Blackstone’s Commentaries with Notes of Reference (1803)

St. George Tucker

VOLUME 3, CHAPTER 13
Of the Title to Things Real, in General

The foregoing chapters having been principally employed in defining the nature of things real, in describing the tenures by which they may be held, and in distinguishing the several kinds of estate or interest that may be had therein, I come now to consider, lastly the title to things real, with the manner of acquiring and losing it. A title is thus defined by Sir Edward Coke,1 titulus est justa causa possidendi id quod nostrum est; or, it is the means whereby the owner of lands has the just possession of his property.

There are several stages or degrees requisite to form a complete title to lands and tenements. We will consider them in a progressive order.

1. The lowest and most imperfect degree of title consists in the mere naked possession, or actual occupation of the estate; without any apparent right, or any shadow or pretense of right, or any shadow or pretense of right, to hold and continue such possession. This may happen, when one man invades the possession of another, and by force or surprise turns him out of the occupation of his lands; which is termed a disseizin, being a deprivation of that actual seizin, or corporal freehold of the lands, which the tenant before enjoyed. Or it may happen, that after the death of the ancestor and before the entry of the heir, or after the death of a particular tenant and before the entry of him in remainder or reversion, a stranger may contrive to get possession of the vacant land, and hold out him that had a right to enter. In all which cases, and many others that might be here suggested, the wrongdoer has only a mere naked possession, which the rightful owner may put an end to, by a variety of legal remedies, as will more fully appear in the third book of these commentaries. But in the mean time, till some act be done by the rightful owner to divest this possession and assert his title, such actual possession is, prima facie, evidence of a legal title in the possessor; and it may, by degrees ripen into a perfect and indefeasible title. And, at all events, without such actual possession no title can be completely good.

II. The next step to a good and perfect title is the right of possession, which may reside in one man, while the actual possession is either in himself or in another. For if a man be disseized, or otherwise kept out of possession, by any of the means before-mentioned, though the actual possession be lost, yet he has still remaining in him the right of possession; and may exert it whenever eh thinks proper, by entering upon the disseizor, and turning him out of that occupancy which he has so illegally gained. But this right of possession is of two sorts: an apparent right of possession, which may be defeated by proving a better; and an actual right of possession, which will stand the test against all opponents. Thus if the disseizor, or other wrongdoer, dies possessed of the land whereof he so became seized by his own unlawful act, and the same descends to his heir; now the heir has obtained an apparent right, though the actual right of possession resides in the person disseized; and it shall not be lawful for the person disseized to divest this apparent right by mere entry or other act of his own, but only by an action at law.2 For, until the contrary be proved by legal demonstration, the law will rather presume the right to reside in the heir, whose ancestor died seized, than in one who has no such presumptive evidence to urge in his own behalf. Which doctrine in some measure arose from the principles of the feudal law, which, after feuds became hereditary, much favored the right of descent; in order that there might be a person always on the spot to perform the feudal duties and services:3 and therefore, when a feudatory died in battle, or otherwise, it presumed always that his children were entitled to the feud, till the right was otherwise determined by his fellow-soldiers and fellow-tenants, the peers of the feudal court. But if he, who has the actual right of possession, puts in his claim and brings his action within a reasonable time, and can prove by what unlawful means the ancestor became seized, he will then by sentence of law recover that possession, to which he has such actual right. Yet, if he omits to bring this his possessory action within a competent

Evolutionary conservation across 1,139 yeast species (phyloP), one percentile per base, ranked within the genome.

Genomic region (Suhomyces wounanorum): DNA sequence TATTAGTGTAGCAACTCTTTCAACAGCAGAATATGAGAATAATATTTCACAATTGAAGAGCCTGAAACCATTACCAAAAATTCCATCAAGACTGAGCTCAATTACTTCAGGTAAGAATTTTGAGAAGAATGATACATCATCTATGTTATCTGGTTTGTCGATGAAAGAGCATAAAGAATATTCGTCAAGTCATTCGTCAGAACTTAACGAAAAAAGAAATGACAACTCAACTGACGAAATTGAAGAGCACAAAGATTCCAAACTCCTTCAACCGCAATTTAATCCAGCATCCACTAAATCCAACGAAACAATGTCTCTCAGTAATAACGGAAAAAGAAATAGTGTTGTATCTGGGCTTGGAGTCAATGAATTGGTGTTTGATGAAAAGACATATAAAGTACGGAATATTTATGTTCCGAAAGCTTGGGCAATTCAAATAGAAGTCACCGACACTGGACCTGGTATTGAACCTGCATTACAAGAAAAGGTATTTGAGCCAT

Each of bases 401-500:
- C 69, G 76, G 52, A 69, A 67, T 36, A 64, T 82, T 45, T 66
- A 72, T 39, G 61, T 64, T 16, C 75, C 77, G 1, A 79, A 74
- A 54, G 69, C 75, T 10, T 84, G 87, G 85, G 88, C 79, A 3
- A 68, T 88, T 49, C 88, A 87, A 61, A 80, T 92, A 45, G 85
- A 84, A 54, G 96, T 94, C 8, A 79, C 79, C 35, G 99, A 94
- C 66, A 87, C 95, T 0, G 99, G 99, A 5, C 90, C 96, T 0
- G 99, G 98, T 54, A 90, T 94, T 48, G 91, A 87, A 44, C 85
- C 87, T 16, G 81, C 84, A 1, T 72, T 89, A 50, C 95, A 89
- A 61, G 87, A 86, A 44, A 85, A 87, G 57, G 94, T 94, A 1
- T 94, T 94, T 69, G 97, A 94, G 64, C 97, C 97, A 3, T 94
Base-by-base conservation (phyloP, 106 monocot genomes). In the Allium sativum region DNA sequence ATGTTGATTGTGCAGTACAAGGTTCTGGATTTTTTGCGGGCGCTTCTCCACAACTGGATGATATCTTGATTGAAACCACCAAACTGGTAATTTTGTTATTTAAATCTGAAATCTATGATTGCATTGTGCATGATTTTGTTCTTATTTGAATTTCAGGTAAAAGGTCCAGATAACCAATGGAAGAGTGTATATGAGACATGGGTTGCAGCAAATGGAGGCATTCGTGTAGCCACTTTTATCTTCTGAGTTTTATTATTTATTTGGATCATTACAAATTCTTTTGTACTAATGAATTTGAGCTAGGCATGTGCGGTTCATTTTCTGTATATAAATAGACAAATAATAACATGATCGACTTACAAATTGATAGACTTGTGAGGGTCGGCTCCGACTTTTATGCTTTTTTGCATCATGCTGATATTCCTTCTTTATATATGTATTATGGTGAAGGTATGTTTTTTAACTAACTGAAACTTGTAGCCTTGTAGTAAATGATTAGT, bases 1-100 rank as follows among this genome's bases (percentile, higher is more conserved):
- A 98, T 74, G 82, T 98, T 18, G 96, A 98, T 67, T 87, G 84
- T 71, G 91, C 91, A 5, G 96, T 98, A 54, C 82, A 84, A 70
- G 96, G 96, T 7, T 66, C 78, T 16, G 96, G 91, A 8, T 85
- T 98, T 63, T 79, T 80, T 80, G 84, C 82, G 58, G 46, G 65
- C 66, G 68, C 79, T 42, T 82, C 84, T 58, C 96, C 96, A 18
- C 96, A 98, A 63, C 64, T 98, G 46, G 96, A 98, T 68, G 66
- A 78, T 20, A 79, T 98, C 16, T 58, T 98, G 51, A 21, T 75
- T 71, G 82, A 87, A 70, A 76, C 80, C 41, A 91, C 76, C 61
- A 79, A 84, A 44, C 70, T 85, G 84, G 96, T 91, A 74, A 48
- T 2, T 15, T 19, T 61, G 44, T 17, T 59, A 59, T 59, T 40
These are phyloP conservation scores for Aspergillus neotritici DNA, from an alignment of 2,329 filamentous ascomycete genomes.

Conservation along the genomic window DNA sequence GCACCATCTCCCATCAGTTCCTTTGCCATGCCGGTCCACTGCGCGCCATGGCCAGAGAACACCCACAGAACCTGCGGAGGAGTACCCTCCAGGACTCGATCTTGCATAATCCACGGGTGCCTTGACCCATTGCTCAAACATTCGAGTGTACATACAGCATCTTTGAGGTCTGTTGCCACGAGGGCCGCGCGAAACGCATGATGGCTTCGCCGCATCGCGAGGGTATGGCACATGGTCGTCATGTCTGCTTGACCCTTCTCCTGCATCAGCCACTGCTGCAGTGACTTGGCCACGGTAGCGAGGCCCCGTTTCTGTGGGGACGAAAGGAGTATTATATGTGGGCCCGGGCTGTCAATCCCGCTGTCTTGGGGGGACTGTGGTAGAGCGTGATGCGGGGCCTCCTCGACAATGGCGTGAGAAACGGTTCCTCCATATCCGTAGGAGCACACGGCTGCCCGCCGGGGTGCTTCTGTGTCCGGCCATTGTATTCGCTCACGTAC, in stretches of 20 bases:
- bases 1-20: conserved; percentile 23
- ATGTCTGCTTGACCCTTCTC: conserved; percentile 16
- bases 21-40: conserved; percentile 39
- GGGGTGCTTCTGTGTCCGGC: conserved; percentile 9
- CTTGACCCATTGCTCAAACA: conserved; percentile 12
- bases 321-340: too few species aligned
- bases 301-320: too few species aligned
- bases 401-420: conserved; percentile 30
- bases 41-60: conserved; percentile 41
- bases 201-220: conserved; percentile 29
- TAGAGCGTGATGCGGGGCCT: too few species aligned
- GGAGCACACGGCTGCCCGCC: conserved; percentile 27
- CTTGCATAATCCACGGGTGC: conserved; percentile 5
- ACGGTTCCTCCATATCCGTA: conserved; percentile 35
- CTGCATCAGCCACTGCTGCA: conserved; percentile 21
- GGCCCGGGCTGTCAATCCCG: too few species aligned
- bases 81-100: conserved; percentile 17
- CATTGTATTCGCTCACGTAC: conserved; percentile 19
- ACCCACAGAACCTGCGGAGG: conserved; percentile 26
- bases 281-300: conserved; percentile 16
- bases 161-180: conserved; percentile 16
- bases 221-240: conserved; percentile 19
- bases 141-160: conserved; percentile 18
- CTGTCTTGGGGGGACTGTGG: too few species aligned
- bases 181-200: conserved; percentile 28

time, his adversary may imperceptibly gain an actual right of possession, in consequence of the other’s negligence. And by this, and certain other means, the party kept out of possession may have nothing left in him, but what we are next to speak of; viz.